Innovative research in Cockburn Sound is looking at the distribution, abundance and seasonal habits of squid – a popular catch for recreational fishers.
The project is part of the WAMSI Westport Marine Science Program and designed to better understand the population of squid in the area. It is one of the first projects in Australia to try to determine localised habits of southern calamari – the main squid species in Cockburn Sound.
Dr Daniel Yeoh from the Department of Primary Industries and Regional Development, who is part of the research team, said scientists had been doing monthly sampling at up to 30 sites from Fremantle to Rockingham.
“We are looking at which areas of the Sound are most important to squid, including specific habitats and depth,” Dr Yeoh said.
“Certain habitats like seagrass generally have higher catch rates than bare sand.”
He said the exact location and depth of every squid caught was recorded using a GPS. Squid were then quickly measured and their sex noted before being released. A range of environmental parameters were recorded on each sampling occasion, including temperature, water clarity, weather and sea conditions.
“Scientists are finding out what factors influence the distribution and abundance of squid and how this is affected by environmental conditions such as temperature and water clarity. A range of biological information has also been gathered to improve the understanding of squid life cycles in Cockburn Sound,” Dr Yeoh said.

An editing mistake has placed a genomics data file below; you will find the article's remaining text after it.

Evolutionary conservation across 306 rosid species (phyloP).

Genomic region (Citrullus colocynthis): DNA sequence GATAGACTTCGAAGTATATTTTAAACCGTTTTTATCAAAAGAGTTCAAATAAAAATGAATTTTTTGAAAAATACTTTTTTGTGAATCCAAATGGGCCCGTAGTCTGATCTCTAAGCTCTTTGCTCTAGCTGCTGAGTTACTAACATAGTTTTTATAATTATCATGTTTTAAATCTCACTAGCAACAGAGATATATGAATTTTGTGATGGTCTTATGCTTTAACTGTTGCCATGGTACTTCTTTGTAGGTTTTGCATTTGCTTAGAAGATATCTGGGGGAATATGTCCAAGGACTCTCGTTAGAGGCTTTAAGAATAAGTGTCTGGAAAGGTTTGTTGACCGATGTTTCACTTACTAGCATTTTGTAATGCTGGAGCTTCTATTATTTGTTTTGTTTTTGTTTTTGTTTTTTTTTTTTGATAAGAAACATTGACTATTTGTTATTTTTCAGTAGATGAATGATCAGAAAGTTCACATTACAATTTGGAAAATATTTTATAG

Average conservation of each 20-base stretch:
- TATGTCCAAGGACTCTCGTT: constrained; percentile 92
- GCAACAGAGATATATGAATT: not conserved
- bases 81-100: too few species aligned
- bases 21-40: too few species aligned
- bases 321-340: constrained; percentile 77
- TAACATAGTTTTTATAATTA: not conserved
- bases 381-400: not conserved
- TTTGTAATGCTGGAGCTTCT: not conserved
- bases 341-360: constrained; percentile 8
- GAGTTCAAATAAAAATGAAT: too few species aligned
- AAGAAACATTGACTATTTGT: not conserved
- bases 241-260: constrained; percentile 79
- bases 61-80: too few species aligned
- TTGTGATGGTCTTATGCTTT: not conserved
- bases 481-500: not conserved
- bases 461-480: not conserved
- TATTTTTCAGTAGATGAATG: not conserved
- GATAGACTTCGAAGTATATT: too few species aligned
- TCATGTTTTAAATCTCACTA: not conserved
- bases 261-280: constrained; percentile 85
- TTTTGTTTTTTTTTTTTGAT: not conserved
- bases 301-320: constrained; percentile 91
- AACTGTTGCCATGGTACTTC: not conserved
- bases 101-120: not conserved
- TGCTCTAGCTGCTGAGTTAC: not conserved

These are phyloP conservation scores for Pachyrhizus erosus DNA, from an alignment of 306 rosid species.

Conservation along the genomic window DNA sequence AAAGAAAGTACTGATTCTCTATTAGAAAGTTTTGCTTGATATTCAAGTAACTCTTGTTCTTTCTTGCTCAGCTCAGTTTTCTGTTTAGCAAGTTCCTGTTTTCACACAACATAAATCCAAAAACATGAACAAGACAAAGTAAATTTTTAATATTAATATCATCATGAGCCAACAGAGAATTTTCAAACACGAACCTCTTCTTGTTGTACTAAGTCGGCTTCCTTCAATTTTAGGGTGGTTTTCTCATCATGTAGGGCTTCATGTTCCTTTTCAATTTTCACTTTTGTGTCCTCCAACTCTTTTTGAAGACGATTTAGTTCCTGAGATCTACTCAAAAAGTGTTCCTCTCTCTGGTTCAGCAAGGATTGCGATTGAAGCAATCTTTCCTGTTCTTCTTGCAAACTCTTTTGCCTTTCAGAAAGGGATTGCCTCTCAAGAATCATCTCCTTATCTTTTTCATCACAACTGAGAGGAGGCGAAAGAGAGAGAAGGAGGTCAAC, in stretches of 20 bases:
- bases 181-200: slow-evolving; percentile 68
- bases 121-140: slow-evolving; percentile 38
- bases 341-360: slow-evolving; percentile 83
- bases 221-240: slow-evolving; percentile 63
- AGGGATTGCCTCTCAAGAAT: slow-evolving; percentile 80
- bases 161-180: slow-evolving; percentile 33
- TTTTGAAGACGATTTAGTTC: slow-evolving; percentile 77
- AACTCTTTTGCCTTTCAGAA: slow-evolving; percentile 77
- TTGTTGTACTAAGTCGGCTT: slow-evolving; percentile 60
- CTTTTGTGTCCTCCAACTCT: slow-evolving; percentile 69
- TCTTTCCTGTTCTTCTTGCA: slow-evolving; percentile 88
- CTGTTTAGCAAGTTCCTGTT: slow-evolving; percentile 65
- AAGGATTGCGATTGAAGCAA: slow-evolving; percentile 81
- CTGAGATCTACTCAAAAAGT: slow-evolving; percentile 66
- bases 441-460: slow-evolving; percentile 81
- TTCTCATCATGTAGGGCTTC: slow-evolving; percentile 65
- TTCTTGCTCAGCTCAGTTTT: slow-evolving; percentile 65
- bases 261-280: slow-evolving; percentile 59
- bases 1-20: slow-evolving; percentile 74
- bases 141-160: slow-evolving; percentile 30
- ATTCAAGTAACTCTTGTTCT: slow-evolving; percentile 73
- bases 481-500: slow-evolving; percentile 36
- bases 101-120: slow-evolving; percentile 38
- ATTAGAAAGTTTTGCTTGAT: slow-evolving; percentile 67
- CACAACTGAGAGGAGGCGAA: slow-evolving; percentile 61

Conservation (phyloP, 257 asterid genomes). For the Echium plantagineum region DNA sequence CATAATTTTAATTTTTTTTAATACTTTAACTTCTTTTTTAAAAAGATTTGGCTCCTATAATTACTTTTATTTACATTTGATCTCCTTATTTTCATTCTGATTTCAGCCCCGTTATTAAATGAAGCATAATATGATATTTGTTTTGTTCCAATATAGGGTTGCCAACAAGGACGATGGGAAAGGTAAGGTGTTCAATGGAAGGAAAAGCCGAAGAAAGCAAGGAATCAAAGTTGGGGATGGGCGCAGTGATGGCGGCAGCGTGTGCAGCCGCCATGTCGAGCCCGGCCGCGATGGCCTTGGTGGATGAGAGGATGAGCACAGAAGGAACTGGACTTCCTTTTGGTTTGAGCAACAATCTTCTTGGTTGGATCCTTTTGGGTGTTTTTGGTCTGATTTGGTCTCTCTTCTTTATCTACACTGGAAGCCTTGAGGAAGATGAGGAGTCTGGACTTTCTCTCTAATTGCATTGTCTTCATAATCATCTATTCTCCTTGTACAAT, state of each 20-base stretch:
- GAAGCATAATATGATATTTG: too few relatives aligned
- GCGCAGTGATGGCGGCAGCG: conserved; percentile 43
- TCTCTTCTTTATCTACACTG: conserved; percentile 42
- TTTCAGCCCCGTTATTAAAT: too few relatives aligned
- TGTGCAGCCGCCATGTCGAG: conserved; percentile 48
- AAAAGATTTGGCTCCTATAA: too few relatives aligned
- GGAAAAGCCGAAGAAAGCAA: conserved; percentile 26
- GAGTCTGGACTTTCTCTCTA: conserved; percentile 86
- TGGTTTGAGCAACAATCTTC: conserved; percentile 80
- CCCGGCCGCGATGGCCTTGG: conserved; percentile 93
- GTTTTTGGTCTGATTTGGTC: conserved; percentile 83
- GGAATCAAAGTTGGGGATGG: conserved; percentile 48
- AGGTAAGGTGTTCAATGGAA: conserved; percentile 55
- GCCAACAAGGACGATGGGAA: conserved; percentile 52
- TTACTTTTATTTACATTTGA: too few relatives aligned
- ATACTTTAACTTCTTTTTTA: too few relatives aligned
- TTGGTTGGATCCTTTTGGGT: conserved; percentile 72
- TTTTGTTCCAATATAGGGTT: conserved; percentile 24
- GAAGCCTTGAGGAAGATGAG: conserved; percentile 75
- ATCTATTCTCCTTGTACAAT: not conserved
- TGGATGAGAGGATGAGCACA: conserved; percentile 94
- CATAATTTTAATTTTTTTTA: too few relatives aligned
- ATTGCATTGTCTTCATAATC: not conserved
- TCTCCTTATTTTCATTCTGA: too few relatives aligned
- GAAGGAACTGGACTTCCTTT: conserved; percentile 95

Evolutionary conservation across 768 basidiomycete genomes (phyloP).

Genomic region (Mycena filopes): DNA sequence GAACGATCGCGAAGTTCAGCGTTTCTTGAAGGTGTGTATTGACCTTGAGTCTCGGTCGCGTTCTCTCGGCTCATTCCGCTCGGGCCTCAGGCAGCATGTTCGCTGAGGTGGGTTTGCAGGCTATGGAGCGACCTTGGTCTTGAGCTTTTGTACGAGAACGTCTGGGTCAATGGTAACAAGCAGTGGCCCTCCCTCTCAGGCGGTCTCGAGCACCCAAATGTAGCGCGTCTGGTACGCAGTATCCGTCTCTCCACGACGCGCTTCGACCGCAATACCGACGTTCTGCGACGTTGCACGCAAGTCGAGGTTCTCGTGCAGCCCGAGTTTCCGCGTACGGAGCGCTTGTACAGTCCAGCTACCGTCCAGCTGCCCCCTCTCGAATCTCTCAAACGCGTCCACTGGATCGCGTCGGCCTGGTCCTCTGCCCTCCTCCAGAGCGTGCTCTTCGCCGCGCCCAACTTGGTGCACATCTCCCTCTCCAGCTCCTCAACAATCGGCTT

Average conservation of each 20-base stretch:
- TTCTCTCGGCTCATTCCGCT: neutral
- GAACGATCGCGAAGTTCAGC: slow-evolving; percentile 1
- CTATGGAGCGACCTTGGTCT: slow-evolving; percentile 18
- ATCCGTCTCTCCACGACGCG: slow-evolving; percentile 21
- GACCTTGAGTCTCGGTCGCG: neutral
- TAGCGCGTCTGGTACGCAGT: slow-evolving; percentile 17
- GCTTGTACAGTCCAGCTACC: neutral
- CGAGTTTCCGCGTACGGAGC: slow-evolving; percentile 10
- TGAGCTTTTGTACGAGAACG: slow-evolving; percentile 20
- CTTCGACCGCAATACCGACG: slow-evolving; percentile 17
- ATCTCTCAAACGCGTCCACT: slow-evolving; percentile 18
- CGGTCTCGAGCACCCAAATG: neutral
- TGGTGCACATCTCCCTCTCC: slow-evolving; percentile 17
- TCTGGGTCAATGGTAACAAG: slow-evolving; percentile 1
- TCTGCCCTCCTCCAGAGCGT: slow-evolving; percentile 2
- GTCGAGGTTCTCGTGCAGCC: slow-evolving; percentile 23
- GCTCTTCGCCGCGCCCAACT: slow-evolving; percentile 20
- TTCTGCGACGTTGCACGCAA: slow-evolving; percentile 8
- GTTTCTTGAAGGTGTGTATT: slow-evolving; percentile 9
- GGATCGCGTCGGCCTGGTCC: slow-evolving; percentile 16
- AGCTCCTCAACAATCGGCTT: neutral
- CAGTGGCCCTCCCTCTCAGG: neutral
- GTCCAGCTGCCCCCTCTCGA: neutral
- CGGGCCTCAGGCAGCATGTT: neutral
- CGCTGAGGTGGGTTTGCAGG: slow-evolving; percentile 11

The sites selected for sampling ranged in depth from two to 15 metres and contained areas with dense seagrass meadows, areas with sparse seagrass coverage, and sandy areas with little or no vegetative cover.
“Studies in the eastern states have shown certain species of seagrass are more important for breeding and squid to lay their eggs on, so not all seagrass is the same.”
He said the research was ongoing but there were seasonal trends emerging.
“We started this research in August 2021 and the catches were moderate and then they declined in spring and summer. By the next autumn, catch rates increased.”
“Squid have a very short life cycle and only live for about one year. Their peak spawning is during spring when the large adult squid lay eggs and then die-off.
“Over summer the young squid grow and by the following autumn they reach a size where they can be caught, so catches increase.”
Dr Yeoh said most of the squid caught by the researchers were released but they were initially kept in holding tanks on the research vessels.
“Because we don’t want to catch the same squid twice, we put them in an aerated holding tank and we have found they release well. They don’t tend to release well if they’re kept in a bucket.”